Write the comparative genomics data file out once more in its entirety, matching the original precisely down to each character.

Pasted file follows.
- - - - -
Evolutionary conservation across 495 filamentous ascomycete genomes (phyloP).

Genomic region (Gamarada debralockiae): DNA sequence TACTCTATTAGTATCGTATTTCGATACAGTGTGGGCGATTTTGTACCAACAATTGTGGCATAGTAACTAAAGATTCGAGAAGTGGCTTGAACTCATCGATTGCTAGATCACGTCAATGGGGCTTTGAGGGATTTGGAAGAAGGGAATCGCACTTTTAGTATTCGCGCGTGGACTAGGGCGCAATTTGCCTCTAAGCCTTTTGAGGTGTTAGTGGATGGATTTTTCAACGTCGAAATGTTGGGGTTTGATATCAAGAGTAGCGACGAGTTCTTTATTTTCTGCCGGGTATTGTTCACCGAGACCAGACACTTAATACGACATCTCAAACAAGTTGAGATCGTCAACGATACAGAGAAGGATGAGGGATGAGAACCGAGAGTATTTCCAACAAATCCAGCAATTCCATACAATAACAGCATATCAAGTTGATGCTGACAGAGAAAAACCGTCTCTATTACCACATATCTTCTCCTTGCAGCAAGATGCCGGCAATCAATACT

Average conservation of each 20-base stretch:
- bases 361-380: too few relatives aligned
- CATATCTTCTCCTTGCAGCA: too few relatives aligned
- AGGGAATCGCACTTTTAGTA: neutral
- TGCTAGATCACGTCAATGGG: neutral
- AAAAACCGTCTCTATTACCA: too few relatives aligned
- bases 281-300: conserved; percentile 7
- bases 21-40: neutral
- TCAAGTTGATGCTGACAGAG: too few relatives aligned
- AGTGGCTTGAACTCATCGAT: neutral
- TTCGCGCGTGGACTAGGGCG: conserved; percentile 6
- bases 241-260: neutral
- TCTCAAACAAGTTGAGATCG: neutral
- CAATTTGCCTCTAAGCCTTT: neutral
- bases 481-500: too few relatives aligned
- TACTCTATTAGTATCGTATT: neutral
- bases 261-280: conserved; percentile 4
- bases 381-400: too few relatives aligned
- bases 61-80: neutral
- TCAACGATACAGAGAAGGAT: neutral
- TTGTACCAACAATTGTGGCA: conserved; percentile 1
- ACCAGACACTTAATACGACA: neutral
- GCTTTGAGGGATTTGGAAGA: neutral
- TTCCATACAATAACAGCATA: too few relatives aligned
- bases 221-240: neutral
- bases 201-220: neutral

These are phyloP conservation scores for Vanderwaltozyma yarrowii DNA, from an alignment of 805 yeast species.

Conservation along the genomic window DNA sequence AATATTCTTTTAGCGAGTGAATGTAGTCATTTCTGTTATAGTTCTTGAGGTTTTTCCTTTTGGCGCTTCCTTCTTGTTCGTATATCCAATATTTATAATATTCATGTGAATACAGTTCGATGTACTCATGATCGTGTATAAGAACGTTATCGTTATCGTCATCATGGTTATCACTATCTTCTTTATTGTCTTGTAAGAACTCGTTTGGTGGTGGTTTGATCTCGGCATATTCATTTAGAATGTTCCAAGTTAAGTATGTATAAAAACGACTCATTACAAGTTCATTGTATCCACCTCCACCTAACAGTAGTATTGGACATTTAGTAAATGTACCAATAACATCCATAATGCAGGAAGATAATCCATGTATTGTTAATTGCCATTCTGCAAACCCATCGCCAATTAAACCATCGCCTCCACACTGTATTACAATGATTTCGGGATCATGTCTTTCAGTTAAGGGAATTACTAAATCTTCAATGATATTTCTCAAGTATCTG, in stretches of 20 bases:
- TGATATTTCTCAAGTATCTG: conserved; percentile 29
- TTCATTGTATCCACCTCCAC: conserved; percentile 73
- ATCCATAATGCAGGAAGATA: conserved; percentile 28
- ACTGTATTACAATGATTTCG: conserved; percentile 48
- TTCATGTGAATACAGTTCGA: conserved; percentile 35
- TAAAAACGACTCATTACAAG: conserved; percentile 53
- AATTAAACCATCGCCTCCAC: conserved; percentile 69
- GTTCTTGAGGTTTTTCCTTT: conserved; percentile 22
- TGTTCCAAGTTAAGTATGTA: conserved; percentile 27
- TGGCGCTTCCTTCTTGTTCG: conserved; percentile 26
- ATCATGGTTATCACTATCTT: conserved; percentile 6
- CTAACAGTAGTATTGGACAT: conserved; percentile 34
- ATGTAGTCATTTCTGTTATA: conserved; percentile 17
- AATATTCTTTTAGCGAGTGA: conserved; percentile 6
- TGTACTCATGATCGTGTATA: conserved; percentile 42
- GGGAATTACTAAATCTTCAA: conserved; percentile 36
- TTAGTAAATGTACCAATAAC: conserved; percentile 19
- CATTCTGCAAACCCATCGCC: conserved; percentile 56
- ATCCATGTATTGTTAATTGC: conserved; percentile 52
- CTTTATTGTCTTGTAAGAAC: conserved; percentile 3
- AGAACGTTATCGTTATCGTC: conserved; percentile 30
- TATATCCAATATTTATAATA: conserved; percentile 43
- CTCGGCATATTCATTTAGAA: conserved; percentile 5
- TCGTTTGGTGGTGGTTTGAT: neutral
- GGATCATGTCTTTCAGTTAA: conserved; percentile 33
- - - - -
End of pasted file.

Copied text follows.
Evolutionary conservation across 495 filamentous ascomycete genomes (phyloP).

Genomic region (Gamarada debralockiae): DNA sequence TACTCTATTAGTATCGTATTTCGATACAGTGTGGGCGATTTTGTACCAACAATTGTGGCATAGTAACTAAAGATTCGAGAAGTGGCTTGAACTCATCGATTGCTAGATCACGTCAATGGGGCTTTGAGGGATTTGGAAGAAGGGAATCGCACTTTTAGTATTCGCGCGTGGACTAGGGCGCAATTTGCCTCTAAGCCTTTTGAGGTGTTAGTGGATGGATTTTTCAACGTCGAAATGTTGGGGTTTGATATCAAGAGTAGCGACGAGTTCTTTATTTTCTGCCGGGTATTGTTCACCGAGACCAGACACTTAATACGACATCTCAAACAAGTTGAGATCGTCAACGATACAGAGAAGGATGAGGGATGAGAACCGAGAGTATTTCCAACAAATCCAGCAATTCCATACAATAACAGCATATCAAGTTGATGCTGACAGAGAAAAACCGTCTCTATTACCACATATCTTCTCCTTGCAGCAAGATGCCGGCAATCAATACT

Average conservation of each 20-base stretch:
- bases 361-380: too few relatives aligned
- CATATCTTCTCCTTGCAGCA: too few relatives aligned
- AGGGAATCGCACTTTTAGTA: neutral
- TGCTAGATCACGTCAATGGG: neutral
- AAAAACCGTCTCTATTACCA: too few relatives aligned
- bases 281-300: conserved; percentile 7
- bases 21-40: neutral
- TCAAGTTGATGCTGACAGAG: too few relatives aligned
- AGTGGCTTGAACTCATCGAT: neutral
- TTCGCGCGTGGACTAGGGCG: conserved; percentile 6
- bases 241-260: neutral
- TCTCAAACAAGTTGAGATCG: neutral
- CAATTTGCCTCTAAGCCTTT: neutral
- bases 481-500: too few relatives aligned
- TACTCTATTAGTATCGTATT: neutral
- bases 261-280: conserved; percentile 4
- bases 381-400: too few relatives aligned
- bases 61-80: neutral
- TCAACGATACAGAGAAGGAT: neutral
- TTGTACCAACAATTGTGGCA: conserved; percentile 1
- ACCAGACACTTAATACGACA: neutral
- GCTTTGAGGGATTTGGAAGA: neutral
- TTCCATACAATAACAGCATA: too few relatives aligned
- bases 221-240: neutral
- bases 201-220: neutral

These are phyloP conservation scores for Vanderwaltozyma yarrowii DNA, from an alignment of 805 yeast species.

Conservation along the genomic window DNA sequence AATATTCTTTTAGCGAGTGAATGTAGTCATTTCTGTTATAGTTCTTGAGGTTTTTCCTTTTGGCGCTTCCTTCTTGTTCGTATATCCAATATTTATAATATTCATGTGAATACAGTTCGATGTACTCATGATCGTGTATAAGAACGTTATCGTTATCGTCATCATGGTTATCACTATCTTCTTTATTGTCTTGTAAGAACTCGTTTGGTGGTGGTTTGATCTCGGCATATTCATTTAGAATGTTCCAAGTTAAGTATGTATAAAAACGACTCATTACAAGTTCATTGTATCCACCTCCACCTAACAGTAGTATTGGACATTTAGTAAATGTACCAATAACATCCATAATGCAGGAAGATAATCCATGTATTGTTAATTGCCATTCTGCAAACCCATCGCCAATTAAACCATCGCCTCCACACTGTATTACAATGATTTCGGGATCATGTCTTTCAGTTAAGGGAATTACTAAATCTTCAATGATATTTCTCAAGTATCTG, in stretches of 20 bases:
- TGATATTTCTCAAGTATCTG: conserved; percentile 29
- TTCATTGTATCCACCTCCAC: conserved; percentile 73
- ATCCATAATGCAGGAAGATA: conserved; percentile 28
- ACTGTATTACAATGATTTCG: conserved; percentile 48
- TTCATGTGAATACAGTTCGA: conserved; percentile 35
- TAAAAACGACTCATTACAAG: conserved; percentile 53
- AATTAAACCATCGCCTCCAC: conserved; percentile 69
- GTTCTTGAGGTTTTTCCTTT: conserved; percentile 22
- TGTTCCAAGTTAAGTATGTA: conserved; percentile 27
- TGGCGCTTCCTTCTTGTTCG: conserved; percentile 26
- ATCATGGTTATCACTATCTT: conserved; percentile 6
- CTAACAGTAGTATTGGACAT: conserved; percentile 34
- ATGTAGTCATTTCTGTTATA: conserved; percentile 17
- AATATTCTTTTAGCGAGTGA: conserved; percentile 6
- TGTACTCATGATCGTGTATA: conserved; percentile 42
- GGGAATTACTAAATCTTCAA: conserved; percentile 36
- TTAGTAAATGTACCAATAAC: conserved; percentile 19
- CATTCTGCAAACCCATCGCC: conserved; percentile 56
- ATCCATGTATTGTTAATTGC: conserved; percentile 52
- CTTTATTGTCTTGTAAGAAC: conserved; percentile 3
- AGAACGTTATCGTTATCGTC: conserved; percentile 30
- TATATCCAATATTTATAATA: conserved; percentile 43
- CTCGGCATATTCATTTAGAA: conserved; percentile 5
- TCGTTTGGTGGTGGTTTGAT: neutral
- GGATCATGTCTTTCAGTTAA: conserved; percentile 33